UofL 'Meet the Professor' talks showcase wide-ranging interests

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by News release

WHAS11.com

Posted on August 19, 2013 at 10:01 AM

LOUISVILLE, Ky. — Cybercrime and social media, movie heroes and Neanderthals – a University of Louisville luncheon lecture series this fall offers a buffet of topics related to professors’ research and interests.
 
The College of Arts and Sciences and its Liberal Studies Project sponsor the Meet the Professor lecture series to highlight the college's research and cultural offerings during the first Thursdays of most months.
 
The luncheon talks begin at noon in the University Club. Reservations are required, with $14 payment in cash or check. To reserve a spot, contact Janna Tajibaeva at 502-852-2247 or janna@louisville.edu no later than the Monday before each event.
 
Fall 2013 semester talks:
 
Sept. 5 – "The New Top Guns: ‘Zero Dark Thirty,’ ‘Argo’ and the Professional-Managerial Hero,” Tom Byers, English professor and Commonwealth Center for the Humanities and Society director. He will discuss how those recent films’ main characters, drawn from middle management, resemble or differ from the older American movie heroes and what that says about current times.
 
Oct. 3 – “Digging for Neanderthals,” Jonathan Haws, anthropology professor. He will discuss the shift in prevailing views about the early humans and talk about his research into the replacement of Neanderthals by modern humans on the Iberian Peninsula where Neanderthals lasted several thousand years longer than in the rest of Eurasia. His search for Neanderthals in their last refuge has involved several UofL students who participate in his surveys and excavations.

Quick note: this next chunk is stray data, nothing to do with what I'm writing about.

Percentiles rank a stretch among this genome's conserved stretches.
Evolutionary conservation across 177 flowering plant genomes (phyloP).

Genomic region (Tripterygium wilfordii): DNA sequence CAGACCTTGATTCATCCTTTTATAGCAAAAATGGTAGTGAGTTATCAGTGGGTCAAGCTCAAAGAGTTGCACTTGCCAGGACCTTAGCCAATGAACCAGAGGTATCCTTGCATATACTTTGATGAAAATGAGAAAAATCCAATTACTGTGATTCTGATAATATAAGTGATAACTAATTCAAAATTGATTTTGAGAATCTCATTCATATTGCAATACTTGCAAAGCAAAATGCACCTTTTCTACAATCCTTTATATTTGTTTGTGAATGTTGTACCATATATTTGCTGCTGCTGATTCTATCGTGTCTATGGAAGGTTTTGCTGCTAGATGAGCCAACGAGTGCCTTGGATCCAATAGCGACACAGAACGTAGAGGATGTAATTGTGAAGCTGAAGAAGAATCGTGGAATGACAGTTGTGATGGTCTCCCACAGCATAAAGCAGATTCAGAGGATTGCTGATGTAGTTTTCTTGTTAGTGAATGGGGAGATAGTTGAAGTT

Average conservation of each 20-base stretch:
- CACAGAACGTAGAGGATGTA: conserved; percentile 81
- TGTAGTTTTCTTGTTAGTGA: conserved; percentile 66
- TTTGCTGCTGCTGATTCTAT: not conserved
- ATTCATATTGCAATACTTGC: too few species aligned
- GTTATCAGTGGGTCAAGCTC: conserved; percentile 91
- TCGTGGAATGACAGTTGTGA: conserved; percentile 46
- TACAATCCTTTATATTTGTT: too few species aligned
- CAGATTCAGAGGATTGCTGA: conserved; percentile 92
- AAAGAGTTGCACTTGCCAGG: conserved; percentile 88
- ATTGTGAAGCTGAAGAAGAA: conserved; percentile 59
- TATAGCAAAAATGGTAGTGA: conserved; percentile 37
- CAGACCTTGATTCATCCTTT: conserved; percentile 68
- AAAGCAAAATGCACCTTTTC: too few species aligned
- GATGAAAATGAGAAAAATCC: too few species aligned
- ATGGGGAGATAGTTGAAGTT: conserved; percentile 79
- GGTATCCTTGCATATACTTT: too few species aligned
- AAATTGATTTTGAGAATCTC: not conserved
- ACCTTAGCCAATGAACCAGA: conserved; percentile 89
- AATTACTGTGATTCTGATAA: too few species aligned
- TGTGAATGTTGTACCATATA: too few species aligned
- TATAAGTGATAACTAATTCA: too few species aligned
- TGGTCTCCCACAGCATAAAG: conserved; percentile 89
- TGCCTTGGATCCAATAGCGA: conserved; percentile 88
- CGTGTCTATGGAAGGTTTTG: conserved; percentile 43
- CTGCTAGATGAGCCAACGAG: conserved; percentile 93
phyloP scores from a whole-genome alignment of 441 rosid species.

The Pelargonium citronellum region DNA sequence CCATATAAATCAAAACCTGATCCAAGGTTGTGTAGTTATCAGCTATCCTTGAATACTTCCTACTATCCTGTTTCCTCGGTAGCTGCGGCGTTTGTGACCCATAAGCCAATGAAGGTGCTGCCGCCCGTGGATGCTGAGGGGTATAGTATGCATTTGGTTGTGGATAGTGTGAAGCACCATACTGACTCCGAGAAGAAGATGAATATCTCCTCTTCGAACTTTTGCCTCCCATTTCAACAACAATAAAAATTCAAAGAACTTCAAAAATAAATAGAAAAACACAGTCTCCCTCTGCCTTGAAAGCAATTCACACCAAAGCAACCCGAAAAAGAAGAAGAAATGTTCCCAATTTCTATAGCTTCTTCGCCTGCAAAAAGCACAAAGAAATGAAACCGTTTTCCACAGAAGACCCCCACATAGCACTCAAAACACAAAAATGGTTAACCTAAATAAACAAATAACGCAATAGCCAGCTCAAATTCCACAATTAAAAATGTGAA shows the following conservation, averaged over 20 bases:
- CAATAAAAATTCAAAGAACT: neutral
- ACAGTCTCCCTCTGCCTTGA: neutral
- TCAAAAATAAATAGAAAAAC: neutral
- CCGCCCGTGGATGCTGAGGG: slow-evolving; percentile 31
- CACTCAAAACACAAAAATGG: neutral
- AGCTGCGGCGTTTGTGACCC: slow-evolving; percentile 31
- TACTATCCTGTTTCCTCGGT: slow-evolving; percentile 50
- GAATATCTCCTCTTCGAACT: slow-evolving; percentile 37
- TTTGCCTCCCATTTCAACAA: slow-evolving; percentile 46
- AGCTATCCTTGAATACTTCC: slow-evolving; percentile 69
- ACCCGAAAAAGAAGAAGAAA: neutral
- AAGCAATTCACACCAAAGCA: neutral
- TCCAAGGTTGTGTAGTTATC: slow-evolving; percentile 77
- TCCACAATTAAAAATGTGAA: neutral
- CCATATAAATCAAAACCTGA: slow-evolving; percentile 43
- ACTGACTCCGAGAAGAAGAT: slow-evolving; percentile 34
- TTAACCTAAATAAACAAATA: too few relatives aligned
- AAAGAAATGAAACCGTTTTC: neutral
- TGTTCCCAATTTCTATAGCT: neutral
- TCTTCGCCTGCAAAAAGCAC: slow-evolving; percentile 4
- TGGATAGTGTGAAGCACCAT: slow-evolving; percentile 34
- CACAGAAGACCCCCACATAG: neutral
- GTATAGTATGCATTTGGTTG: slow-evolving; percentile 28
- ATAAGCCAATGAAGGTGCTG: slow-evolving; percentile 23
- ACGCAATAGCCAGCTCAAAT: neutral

Nov. 7 – "Cybercrime: An Emerging Phenomenon,” George Higgins, justice administration professor. He will discuss the fight against the wide range of crimes opened up by advances in computer technology including identity theft, computer viruses, online bank-account raids and copyright infringement.
 
Dec. 5 – "Rise of Digital Disruption: The Benefits and Challenges in Crisis and News Coverage Via Social Media,” Karen Freberg, communication professor. She will talk about how the rapid growth of social media challenges crisis communicators in issuing safety messages quickly and effectively to ensure the best compliance, and she also will discuss future implications.

 

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